Rebecca Bee: Rhythmic gymnastics is all hard work

Rhythmic Gymnast Rebecca Bee. Picture: Contributed
Rhythmic Gymnast Rebecca Bee. Picture: Contributed
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It looks graceful, but rhythmic gymnastics is all hard work, says the Scots champion Rebecca Bee. Interview Moira Gordon.

THE press and photographers are waiting as the final preparations are made. Inside the room that will serve as the interview suite, there is make-up being applied, hair being sculpted and there is glitter and glitz. It’s not a beauty pageant everyone is gathered for, it’s the naming of the Team Scotland rhythmic gymnastics team for Glasgow 2014 but presentation, glamour and poise remain integral facets.

When it comes to a sport where style and substance go hand in hand, leaping, twirling and moving as one, there is a tendency for outsiders to focus on the superficial.

“You should see us when we are training and there’s no make-up,” laughs Scottish champion Rebecca Bee. “Like every other sports person we get sweaty and disgusting but we put in all those hours of hard work so that when we do compete we can make it look effortless.”

There are detractors who belief it is just that, though. The smile on Bee’s face doesn’t waver when confronted with that observation. Bubbly, enthusiastic and unflappable, the sport is her life and has been for as long as she can remember. She states that ignorance rather than malice lies behind the views of people who see her sport as airy-fairy faffing about with ribbons and hoops and she is willing to act as an advocate, working hard to deliver the medal that may force the uninitiated to sit up and take a closer look. “It is frustrating when you hear negative comments about your sport. I think anyone would feel that way. I think it is a lack of knowledge because if they had the awareness I do then I doubt they would be saying those things. I’m really one to keep preaching about my sport and telling everyone how fantastic it is.”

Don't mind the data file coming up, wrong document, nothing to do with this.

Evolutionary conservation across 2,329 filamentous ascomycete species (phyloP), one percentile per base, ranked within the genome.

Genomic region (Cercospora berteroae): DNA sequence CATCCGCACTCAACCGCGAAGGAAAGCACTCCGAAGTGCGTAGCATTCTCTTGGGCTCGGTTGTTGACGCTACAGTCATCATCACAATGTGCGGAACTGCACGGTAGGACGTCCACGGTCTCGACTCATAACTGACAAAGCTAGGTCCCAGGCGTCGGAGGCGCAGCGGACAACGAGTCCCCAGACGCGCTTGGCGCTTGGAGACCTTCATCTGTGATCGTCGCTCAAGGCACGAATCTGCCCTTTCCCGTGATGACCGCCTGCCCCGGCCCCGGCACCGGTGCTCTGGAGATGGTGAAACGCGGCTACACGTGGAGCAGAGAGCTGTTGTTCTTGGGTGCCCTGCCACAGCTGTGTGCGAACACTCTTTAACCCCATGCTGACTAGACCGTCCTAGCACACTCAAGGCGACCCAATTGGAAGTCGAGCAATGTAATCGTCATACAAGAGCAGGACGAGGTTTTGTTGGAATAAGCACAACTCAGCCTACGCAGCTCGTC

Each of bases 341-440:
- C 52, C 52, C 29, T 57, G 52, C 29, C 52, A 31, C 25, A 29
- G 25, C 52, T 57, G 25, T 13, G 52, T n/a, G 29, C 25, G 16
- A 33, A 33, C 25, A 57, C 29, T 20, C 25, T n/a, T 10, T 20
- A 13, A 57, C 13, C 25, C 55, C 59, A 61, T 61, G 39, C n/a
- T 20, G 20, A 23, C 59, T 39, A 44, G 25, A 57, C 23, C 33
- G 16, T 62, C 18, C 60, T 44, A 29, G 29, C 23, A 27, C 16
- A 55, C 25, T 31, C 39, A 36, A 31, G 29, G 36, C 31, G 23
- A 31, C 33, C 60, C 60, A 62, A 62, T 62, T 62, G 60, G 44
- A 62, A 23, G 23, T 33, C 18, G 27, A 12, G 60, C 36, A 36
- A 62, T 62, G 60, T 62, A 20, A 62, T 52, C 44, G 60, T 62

In rhythmic gymnastics, unlike the artistic side of the sport, there is no balance beam, no asymmetric bars or vaulting. The competitors perform four routines to music incorporating four different pieces of apparatus: ball, club, hoop and ribbon and relies on power, core strength, grace, poise, balance, physical flexibility and rhythm, all the while emoting and expressing themselves through their body and the face.

“It is really tough and it is a very challenging sport and I think the biggest challenge is in making it look effortless. I think people sometimes have a misconception that it is easy because we go out there with a cheeky little smile on our face and they think it must be no bother but I spend 30 hours a week in the gym, do three strength and conditioning sessions, I have a ballet teacher, physiotherapist and it’s all about keeping your body at its optimum fitness so you have to be strong and supple.

“You need to be able to do all the movements required with the apparatus and perfecting that technique takes a lot of practice, you need good hand-eye co-ordination. You also have to be really ambidextrous as there is a lot of left and right-hand work; there is so much work goes into it.

“Mentally it is exhausting as well. The margin for error in my sport is miniscule. If you are spinning around several times with your leg behind your head and a hula hoop on your foot, a tiny lapse in concentration could see that go flying. Lose your focus for even half a second and you could lose everything. We have to stay mentally alert for long periods of time and on top of all the physical hard work, that can be very tiring.”